Northam announced Friday that he has chosen three convention centers around the state to expand hospital capacity for an expected surge in coronavirus patients. They are the Dulles Expo Center, which can accommodate 315 acute or 510 non-acute beds; the Hampton Roads Convention Center, which could hold 360 acute or 580 non-acute beds; and the Richmond Convention Center, which could house 432 acute or 758 non-acute beds.
The state is stepping back from a plan to use a former ExxonMobil campus in Fairfax County, Northam said, because the Dulles Expo site can be prepared more quickly. He also said officials are still searching for places that could be used for patients in the western and southwestern corners of the state, if necessary.
Working with the U.S. Army Corps of Engineers, Northam said, the next step is to complete contracts, design and construction, a process that he said could take six weeks. “These will be to free up capacity in the existing hospital system,” he said. “Our models look at May as the time when the surge is most likely to occur.”
Nearly three dozen caregivers for the elderly in Maryland wrote to Hogan asking him to mandate that coronavirus testing take place inside nursing homes and assisted-living centers and that they be given more masks and other protective gear.
Nursing homes in Montgomery County, Maryland’s most populous, have 10 reported cases of the coronavirus and only a two-week supply of protective equipment, officials said.
Hospitals are also feeling the strain. The county has put out an urgent call for more gloves, masks and surgical gowns for health-care providers. Twice in recent days, ventilators have had to be transported between hospitals or from the county’s emergency management service to a hospital because of a surge of patients with breathing problems, officials said.
In Virginia, staffers at a Richmond-area rehabilitation facility that reported its 17th coronavirus death this week are having to reuse masks and other protective gear because of persistent shortages.
“We’ve had to adapt what we call crisis-time use of PPE,” said Danny Avula, director of the Richmond and Henrico County health districts, referring to personal protective equipment. “It’s an extreme challenge.”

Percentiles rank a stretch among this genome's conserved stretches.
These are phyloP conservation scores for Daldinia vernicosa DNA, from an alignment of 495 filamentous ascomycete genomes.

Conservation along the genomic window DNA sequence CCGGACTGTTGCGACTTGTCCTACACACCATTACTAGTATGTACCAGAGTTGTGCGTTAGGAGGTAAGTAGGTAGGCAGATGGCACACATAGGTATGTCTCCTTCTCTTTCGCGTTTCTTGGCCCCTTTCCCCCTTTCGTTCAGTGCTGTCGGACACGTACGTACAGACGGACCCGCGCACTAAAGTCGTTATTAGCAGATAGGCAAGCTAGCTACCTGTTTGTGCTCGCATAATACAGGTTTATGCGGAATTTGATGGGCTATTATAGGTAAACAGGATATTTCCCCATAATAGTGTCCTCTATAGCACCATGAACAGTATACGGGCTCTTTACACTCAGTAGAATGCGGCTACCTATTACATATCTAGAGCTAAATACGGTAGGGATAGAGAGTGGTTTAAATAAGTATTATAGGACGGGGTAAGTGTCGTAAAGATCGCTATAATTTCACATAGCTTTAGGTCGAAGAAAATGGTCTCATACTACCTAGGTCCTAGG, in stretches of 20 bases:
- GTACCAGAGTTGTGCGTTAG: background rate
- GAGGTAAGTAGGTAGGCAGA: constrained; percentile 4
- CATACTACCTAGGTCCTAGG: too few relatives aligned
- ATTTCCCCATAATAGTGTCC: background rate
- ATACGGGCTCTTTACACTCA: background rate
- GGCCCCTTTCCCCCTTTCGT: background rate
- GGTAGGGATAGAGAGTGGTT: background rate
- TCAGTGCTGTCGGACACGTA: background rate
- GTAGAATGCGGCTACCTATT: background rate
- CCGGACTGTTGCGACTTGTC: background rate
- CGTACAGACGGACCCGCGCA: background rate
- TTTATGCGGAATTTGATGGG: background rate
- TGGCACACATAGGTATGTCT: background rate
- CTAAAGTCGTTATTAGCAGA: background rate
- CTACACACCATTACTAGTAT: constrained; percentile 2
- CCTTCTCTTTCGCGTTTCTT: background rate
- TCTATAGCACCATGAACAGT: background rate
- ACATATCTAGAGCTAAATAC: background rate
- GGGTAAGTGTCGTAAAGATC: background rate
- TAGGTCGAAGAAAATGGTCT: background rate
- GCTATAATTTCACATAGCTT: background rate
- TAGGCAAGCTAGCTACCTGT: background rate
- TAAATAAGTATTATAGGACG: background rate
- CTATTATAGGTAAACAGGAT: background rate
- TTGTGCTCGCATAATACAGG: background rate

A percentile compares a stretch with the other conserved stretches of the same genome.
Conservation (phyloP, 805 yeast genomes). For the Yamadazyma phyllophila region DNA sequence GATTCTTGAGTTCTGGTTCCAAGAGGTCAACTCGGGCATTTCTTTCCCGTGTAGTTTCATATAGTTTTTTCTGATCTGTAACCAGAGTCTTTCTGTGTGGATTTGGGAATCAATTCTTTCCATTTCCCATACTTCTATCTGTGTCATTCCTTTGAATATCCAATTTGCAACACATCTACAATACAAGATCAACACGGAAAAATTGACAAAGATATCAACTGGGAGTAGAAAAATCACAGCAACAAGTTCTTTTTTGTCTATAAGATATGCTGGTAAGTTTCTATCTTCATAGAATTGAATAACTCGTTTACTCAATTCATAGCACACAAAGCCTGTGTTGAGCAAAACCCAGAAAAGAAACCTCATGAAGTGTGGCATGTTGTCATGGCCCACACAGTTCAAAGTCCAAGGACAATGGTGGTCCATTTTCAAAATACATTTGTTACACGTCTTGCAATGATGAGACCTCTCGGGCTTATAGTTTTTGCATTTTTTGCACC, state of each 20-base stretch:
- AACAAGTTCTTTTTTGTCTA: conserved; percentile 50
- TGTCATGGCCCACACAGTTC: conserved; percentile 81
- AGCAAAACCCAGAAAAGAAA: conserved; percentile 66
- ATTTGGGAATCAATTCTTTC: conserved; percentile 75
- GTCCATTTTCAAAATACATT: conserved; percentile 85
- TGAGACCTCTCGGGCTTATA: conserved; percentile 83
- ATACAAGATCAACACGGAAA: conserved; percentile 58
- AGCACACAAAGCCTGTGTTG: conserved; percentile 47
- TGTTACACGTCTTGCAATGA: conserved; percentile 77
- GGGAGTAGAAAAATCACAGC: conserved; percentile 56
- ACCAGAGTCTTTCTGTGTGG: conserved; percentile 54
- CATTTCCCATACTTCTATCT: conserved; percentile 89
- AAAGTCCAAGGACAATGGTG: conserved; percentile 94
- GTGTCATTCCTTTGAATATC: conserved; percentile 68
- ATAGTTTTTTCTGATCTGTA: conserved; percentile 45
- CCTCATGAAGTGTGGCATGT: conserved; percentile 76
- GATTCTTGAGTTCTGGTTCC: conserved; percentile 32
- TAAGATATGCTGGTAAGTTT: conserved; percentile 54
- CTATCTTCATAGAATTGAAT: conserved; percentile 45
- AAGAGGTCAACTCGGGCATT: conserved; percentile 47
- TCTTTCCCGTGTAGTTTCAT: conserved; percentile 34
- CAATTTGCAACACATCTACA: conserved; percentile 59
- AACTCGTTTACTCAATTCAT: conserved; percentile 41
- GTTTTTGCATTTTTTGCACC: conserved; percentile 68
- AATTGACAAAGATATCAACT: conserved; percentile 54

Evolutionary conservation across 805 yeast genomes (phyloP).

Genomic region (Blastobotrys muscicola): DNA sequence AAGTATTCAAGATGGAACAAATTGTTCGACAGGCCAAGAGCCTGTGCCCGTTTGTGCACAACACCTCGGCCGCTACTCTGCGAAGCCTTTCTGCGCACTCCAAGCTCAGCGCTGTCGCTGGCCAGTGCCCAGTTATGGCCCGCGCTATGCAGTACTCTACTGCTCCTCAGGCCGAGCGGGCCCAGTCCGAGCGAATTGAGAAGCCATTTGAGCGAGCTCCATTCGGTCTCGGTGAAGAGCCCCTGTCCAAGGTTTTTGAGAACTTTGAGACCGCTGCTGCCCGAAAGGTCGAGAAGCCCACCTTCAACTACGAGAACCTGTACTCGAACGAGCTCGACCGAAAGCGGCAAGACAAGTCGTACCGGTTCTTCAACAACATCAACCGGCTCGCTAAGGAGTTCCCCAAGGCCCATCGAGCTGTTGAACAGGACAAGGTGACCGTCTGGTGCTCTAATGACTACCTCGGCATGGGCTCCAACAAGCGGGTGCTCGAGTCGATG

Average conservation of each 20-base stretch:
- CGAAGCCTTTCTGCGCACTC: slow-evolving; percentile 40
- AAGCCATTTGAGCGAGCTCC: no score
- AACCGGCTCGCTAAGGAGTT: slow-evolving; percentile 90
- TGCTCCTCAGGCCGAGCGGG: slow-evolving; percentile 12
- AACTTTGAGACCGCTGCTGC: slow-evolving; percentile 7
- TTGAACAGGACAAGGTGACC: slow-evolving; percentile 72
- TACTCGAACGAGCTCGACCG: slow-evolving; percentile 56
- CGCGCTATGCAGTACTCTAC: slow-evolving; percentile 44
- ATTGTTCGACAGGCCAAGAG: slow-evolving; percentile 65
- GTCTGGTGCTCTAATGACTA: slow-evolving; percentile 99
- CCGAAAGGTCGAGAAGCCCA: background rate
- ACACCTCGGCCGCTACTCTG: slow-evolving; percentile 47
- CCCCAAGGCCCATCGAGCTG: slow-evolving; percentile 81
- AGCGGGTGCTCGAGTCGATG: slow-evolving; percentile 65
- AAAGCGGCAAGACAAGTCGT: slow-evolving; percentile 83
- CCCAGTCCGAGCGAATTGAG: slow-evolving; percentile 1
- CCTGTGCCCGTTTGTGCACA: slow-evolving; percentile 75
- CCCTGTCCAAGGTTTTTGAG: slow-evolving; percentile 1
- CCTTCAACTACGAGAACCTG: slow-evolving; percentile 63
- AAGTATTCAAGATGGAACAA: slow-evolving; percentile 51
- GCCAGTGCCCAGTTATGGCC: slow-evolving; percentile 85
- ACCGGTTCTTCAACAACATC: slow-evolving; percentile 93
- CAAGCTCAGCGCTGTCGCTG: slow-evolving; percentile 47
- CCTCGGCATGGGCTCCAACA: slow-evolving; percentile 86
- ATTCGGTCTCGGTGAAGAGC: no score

Confirmed cases of the coronavirus continued to grow at a rapid rate Friday, with the death toll reaching 105. The District added 104 new cases, its largest single-day increase so far. Maryland added 427 cases and reported seven new deaths. Hogan said that 43 percent of the 416 people who are hospitalized with the virus in Maryland are in intensive care.
Based on the increases, it is clear that Maryland “is on the beginning of a curve,” Phillips said. “The curve is going up, and we are accelerating the percentage of new cases.”
In Virginia, health officials reported five new deaths — including one at the Canterbury Rehabilitation & Healthcare Center outside Richmond — and 306 new infections for a total caseload of 2,015.
As the region scrambles to expand testing capacity, George Washington University Hospital said it will begin drive-through testing for people with doctor’s orders Monday in Foggy Bottom. The hospital launched a website — www.GWCovid19Testing.com — to help patients and doctors access the testing.
Hogan took another step toward addressing the economic suffering caused by the outbreak, signing an executive order that prohibits mortgage lenders from initiating foreclosures and banning the repossessions of vehicles and mobile homes.
Hogan said 70 banks and financial institutions have agreed to provide a 90-day grace period on mortgages. Homeowners must contact their banks to participate.
All state agencies will also suspend debt collection activities.
With the region’s residents under stay-at-home orders, Metro will cut back its operating hours beginning Monday, ending service on Metrorail at 9 p.m. and on Metrobus at 11 p.m.
This weekend, Metro will run the same schedule it ran last weekend, with Metrorail running from 8 a.m. until 11 p.m. and waits of between 10 and 30 minutes for trains on all lines. Metrobus will runs until 11 p.m., operating just 27 of its most used routes.
Kyle Swenson, Rebecca Tan, Ovetta Wiggins, Justin George and Darran Simon contributed to this report.